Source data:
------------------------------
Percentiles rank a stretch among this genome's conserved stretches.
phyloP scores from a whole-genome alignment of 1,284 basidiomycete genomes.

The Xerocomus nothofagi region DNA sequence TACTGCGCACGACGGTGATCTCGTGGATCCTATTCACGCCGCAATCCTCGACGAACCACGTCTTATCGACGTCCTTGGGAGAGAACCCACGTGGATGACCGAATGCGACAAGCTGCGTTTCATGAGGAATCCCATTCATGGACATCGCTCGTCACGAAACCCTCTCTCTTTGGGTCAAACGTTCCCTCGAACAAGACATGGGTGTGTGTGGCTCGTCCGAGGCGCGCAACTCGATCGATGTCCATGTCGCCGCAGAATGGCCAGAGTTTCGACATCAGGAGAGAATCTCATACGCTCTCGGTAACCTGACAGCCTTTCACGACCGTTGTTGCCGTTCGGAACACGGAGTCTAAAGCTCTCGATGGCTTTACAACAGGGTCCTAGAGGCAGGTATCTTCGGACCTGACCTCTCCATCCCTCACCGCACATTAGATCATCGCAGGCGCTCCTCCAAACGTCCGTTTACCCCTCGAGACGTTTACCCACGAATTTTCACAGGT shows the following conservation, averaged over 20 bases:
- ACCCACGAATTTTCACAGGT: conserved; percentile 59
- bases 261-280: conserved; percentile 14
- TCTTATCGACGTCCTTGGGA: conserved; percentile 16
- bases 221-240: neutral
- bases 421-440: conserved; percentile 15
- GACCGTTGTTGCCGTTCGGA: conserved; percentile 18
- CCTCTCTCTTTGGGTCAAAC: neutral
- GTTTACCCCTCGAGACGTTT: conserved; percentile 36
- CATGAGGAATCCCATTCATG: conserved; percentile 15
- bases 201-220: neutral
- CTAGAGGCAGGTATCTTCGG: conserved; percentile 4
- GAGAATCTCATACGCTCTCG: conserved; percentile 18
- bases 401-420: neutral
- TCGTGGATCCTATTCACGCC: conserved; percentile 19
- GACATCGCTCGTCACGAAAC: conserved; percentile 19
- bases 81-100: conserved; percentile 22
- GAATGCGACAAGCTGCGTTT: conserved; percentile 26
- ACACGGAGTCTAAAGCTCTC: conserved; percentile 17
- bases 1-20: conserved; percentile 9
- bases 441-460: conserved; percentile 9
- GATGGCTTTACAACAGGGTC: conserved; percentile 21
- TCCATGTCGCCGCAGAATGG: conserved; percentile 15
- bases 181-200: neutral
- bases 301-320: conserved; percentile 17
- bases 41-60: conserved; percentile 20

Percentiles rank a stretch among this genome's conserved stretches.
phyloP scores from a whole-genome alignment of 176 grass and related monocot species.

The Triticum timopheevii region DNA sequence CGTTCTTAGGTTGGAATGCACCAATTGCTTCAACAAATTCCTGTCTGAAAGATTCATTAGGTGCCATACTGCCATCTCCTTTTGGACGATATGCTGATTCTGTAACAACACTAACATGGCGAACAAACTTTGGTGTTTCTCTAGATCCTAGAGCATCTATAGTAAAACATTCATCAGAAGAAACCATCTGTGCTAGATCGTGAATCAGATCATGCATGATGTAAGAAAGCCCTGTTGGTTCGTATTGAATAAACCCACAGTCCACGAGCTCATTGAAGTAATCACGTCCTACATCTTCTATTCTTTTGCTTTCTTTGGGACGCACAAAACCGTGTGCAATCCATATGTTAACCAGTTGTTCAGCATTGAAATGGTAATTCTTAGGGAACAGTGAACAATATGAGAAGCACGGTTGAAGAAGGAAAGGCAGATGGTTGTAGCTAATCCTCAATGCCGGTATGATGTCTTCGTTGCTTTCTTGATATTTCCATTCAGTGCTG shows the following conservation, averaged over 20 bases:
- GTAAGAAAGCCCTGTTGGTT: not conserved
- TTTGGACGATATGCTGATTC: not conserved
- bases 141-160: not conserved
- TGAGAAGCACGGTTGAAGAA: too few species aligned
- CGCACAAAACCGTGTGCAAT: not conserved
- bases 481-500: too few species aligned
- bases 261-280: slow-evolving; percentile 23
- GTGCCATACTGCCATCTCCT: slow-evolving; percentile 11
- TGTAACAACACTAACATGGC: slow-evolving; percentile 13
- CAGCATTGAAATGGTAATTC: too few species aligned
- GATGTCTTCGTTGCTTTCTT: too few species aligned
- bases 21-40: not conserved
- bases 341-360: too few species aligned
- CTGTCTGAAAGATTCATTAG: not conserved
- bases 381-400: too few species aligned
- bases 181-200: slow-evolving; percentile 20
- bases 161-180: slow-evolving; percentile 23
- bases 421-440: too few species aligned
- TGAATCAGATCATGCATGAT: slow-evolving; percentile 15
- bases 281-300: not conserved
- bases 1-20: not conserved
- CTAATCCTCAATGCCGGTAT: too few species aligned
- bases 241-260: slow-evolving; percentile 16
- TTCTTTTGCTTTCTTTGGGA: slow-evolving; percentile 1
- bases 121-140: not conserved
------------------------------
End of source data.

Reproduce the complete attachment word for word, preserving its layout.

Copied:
Percentiles rank a stretch among this genome's conserved stretches.
phyloP scores from a whole-genome alignment of 1,284 basidiomycete genomes.

The Xerocomus nothofagi region DNA sequence TACTGCGCACGACGGTGATCTCGTGGATCCTATTCACGCCGCAATCCTCGACGAACCACGTCTTATCGACGTCCTTGGGAGAGAACCCACGTGGATGACCGAATGCGACAAGCTGCGTTTCATGAGGAATCCCATTCATGGACATCGCTCGTCACGAAACCCTCTCTCTTTGGGTCAAACGTTCCCTCGAACAAGACATGGGTGTGTGTGGCTCGTCCGAGGCGCGCAACTCGATCGATGTCCATGTCGCCGCAGAATGGCCAGAGTTTCGACATCAGGAGAGAATCTCATACGCTCTCGGTAACCTGACAGCCTTTCACGACCGTTGTTGCCGTTCGGAACACGGAGTCTAAAGCTCTCGATGGCTTTACAACAGGGTCCTAGAGGCAGGTATCTTCGGACCTGACCTCTCCATCCCTCACCGCACATTAGATCATCGCAGGCGCTCCTCCAAACGTCCGTTTACCCCTCGAGACGTTTACCCACGAATTTTCACAGGT shows the following conservation, averaged over 20 bases:
- ACCCACGAATTTTCACAGGT: conserved; percentile 59
- bases 261-280: conserved; percentile 14
- TCTTATCGACGTCCTTGGGA: conserved; percentile 16
- bases 221-240: neutral
- bases 421-440: conserved; percentile 15
- GACCGTTGTTGCCGTTCGGA: conserved; percentile 18
- CCTCTCTCTTTGGGTCAAAC: neutral
- GTTTACCCCTCGAGACGTTT: conserved; percentile 36
- CATGAGGAATCCCATTCATG: conserved; percentile 15
- bases 201-220: neutral
- CTAGAGGCAGGTATCTTCGG: conserved; percentile 4
- GAGAATCTCATACGCTCTCG: conserved; percentile 18
- bases 401-420: neutral
- TCGTGGATCCTATTCACGCC: conserved; percentile 19
- GACATCGCTCGTCACGAAAC: conserved; percentile 19
- bases 81-100: conserved; percentile 22
- GAATGCGACAAGCTGCGTTT: conserved; percentile 26
- ACACGGAGTCTAAAGCTCTC: conserved; percentile 17
- bases 1-20: conserved; percentile 9
- bases 441-460: conserved; percentile 9
- GATGGCTTTACAACAGGGTC: conserved; percentile 21
- TCCATGTCGCCGCAGAATGG: conserved; percentile 15
- bases 181-200: neutral
- bases 301-320: conserved; percentile 17
- bases 41-60: conserved; percentile 20

Percentiles rank a stretch among this genome's conserved stretches.
phyloP scores from a whole-genome alignment of 176 grass and related monocot species.

The Triticum timopheevii region DNA sequence CGTTCTTAGGTTGGAATGCACCAATTGCTTCAACAAATTCCTGTCTGAAAGATTCATTAGGTGCCATACTGCCATCTCCTTTTGGACGATATGCTGATTCTGTAACAACACTAACATGGCGAACAAACTTTGGTGTTTCTCTAGATCCTAGAGCATCTATAGTAAAACATTCATCAGAAGAAACCATCTGTGCTAGATCGTGAATCAGATCATGCATGATGTAAGAAAGCCCTGTTGGTTCGTATTGAATAAACCCACAGTCCACGAGCTCATTGAAGTAATCACGTCCTACATCTTCTATTCTTTTGCTTTCTTTGGGACGCACAAAACCGTGTGCAATCCATATGTTAACCAGTTGTTCAGCATTGAAATGGTAATTCTTAGGGAACAGTGAACAATATGAGAAGCACGGTTGAAGAAGGAAAGGCAGATGGTTGTAGCTAATCCTCAATGCCGGTATGATGTCTTCGTTGCTTTCTTGATATTTCCATTCAGTGCTG shows the following conservation, averaged over 20 bases:
- GTAAGAAAGCCCTGTTGGTT: not conserved
- TTTGGACGATATGCTGATTC: not conserved
- bases 141-160: not conserved
- TGAGAAGCACGGTTGAAGAA: too few species aligned
- CGCACAAAACCGTGTGCAAT: not conserved
- bases 481-500: too few species aligned
- bases 261-280: slow-evolving; percentile 23
- GTGCCATACTGCCATCTCCT: slow-evolving; percentile 11
- TGTAACAACACTAACATGGC: slow-evolving; percentile 13
- CAGCATTGAAATGGTAATTC: too few species aligned
- GATGTCTTCGTTGCTTTCTT: too few species aligned
- bases 21-40: not conserved
- bases 341-360: too few species aligned
- CTGTCTGAAAGATTCATTAG: not conserved
- bases 381-400: too few species aligned
- bases 181-200: slow-evolving; percentile 20
- bases 161-180: slow-evolving; percentile 23
- bases 421-440: too few species aligned
- TGAATCAGATCATGCATGAT: slow-evolving; percentile 15
- bases 281-300: not conserved
- bases 1-20: not conserved
- CTAATCCTCAATGCCGGTAT: too few species aligned
- bases 241-260: slow-evolving; percentile 16
- TTCTTTTGCTTTCTTTGGGA: slow-evolving; percentile 1
- bases 121-140: not conserved